Further (14) represents the squirrel-cage rotor winding longitudinal bars, each bar being welded at both ends to a shortcircuiting ring'(l5). Of course, the rotorcage may be cast of one piece with short-circuiting rings.
The crown (9) is fixed onshaft (8) my means of the supporting parts (16) and (17), so that it cannot turn with respect to shaft (7), on which it may slide axially, as necessary, -as shown below.
The supporting part (16) is fixed to the movable part (18) of the brake. The fixed part (19) of the'brake is rigidly con nected to one of the fixed brackets (3) "(4) or to the frame (2); here it is connected to bracket (3).
Between the fixed part (19) of the brake and its movable part (18), a wear material (20) is usually introduced, this simultaneously increasing the friction coefficient.
The rotor and shaft together turn in brackets (3) and (4) by means of the ball bearings (21), (22) respectively, the bearing (21) being of quite normal construction'and grease sealed by means ofthe outer sealing cover (23) and the inner sealing cover (24), which does not allow the lubricant to escape from the ball bearing due to felt rings (25).
The outer sealing cover (26) at the bearing (22) is of similar construction. The inner sealing cover (27) at the bearing (22) is a bit different from the other covers (23) (24), (26). This is rigidly mounted on the shaft and the scaling is effected at its outer periphery by means of a felt ring (28). Thus the sealing cover (27) turns simultaneously with the shaft and is unlike the sealing covers (23), (24), (26) which are fixed.
A spring (29) located between the cover (27) and the support part (17) permanently pushes crown (9) including the movable part (18) of the brake towards its fixed part (19), thus keeping the rotor locked as long as the motor is not connected to the electrical power supply.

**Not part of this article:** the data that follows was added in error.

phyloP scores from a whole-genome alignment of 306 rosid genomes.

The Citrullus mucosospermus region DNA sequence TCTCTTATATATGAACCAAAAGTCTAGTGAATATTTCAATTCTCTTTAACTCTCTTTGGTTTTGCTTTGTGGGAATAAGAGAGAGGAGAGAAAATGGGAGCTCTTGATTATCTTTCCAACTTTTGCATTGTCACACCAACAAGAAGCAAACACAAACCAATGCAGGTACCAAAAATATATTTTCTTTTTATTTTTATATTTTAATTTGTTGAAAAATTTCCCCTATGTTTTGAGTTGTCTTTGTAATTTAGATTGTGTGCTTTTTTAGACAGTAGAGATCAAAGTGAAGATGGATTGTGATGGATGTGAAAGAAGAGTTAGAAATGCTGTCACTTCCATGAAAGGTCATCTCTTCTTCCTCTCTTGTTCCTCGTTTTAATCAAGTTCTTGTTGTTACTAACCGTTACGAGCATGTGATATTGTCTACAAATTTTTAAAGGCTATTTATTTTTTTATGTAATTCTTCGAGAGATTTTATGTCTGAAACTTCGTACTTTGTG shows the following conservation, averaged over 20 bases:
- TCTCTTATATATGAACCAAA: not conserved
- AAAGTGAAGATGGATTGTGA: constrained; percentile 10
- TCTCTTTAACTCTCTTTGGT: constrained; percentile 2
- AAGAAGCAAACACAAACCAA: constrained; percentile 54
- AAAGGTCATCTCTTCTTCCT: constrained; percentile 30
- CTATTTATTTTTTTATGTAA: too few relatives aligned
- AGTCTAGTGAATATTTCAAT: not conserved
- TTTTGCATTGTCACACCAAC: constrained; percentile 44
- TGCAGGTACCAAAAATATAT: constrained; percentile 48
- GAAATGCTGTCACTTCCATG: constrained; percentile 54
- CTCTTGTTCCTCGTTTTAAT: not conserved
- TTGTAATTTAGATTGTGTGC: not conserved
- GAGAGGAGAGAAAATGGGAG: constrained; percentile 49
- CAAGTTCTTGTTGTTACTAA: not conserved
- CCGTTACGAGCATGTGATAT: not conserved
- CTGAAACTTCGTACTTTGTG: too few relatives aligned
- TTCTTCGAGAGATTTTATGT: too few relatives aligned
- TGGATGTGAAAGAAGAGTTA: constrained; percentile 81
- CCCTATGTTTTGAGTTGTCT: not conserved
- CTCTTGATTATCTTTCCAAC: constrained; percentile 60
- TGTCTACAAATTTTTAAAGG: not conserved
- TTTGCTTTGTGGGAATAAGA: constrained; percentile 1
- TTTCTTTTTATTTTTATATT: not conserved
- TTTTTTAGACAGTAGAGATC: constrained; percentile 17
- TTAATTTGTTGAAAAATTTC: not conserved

When the motor is connected to the supply a magnetic flux appears, that, as shown, is closed through the central core (7) and exerts an attraction force upon it. The force of spring (29) is overcome, airgap 8' decreases towards zero, the brake is unlocked and the motor may start and operate under normal conditions.
It is easy to see that in its normal operation, the motor according to the invention is not at all different from a common induction motor having a cylindrical rotor with normal airgap 8 and has all the characteristics and advantages of such a motOl.
Of course, the bearing and sealing construction in connection with the spring (29) support, as shown above, is not limiting since the problem may be solved in other manners. FIG. 2 shows a way of supporting the spring that is even more simple than that of FIG. 1. According to this solution, spring (29) is supported on a part (30) fixedly secured to the shaft, so that both motor bearings are quite normal, all the sealing covers being in their turn normally fixed in space, including cover (31) which replaces cover (27). The support for the spring in accordance with FIG. 2 requires a little more space than the corresponding arrangement shown in FIG. 1.
In certain cases, the rotor crown (9) lamination may be simplified, that is, it may be made without the empty slots (I1). That is why part of the magnetic flux is partially closed by the crown (9) and yoke (32,) (FIG. 4) is made without inner slots; only part of this flux enters core (7).
The attraction force exerted on core 7 is smaller. By correctly dimensioning the height of yoke (32) so that it may be saturated, and by correctly choosing the core conicity, this disadvantage may be diminished and the simplified solution shown in FIG. 4 may be more convenient and even cheaper.
In accordance with another variant, core (7) is hot made of laminations but is made of an integral piece of iron; it is therefore quite simply made.
It is known that the magnetic flux in the rotor yoke of an induction motor has in operation a quite low frequency, so that the arrangement with a core (7) made of a solid piece of iron is convenient in many cases.
FIG. shows a variant of the motor in accordance with the invention where the central core (33), is shorter than the rotor lengths. For convenience, this figure shows the rotor only. The rest of the motor is identical with that shown in FIG. I.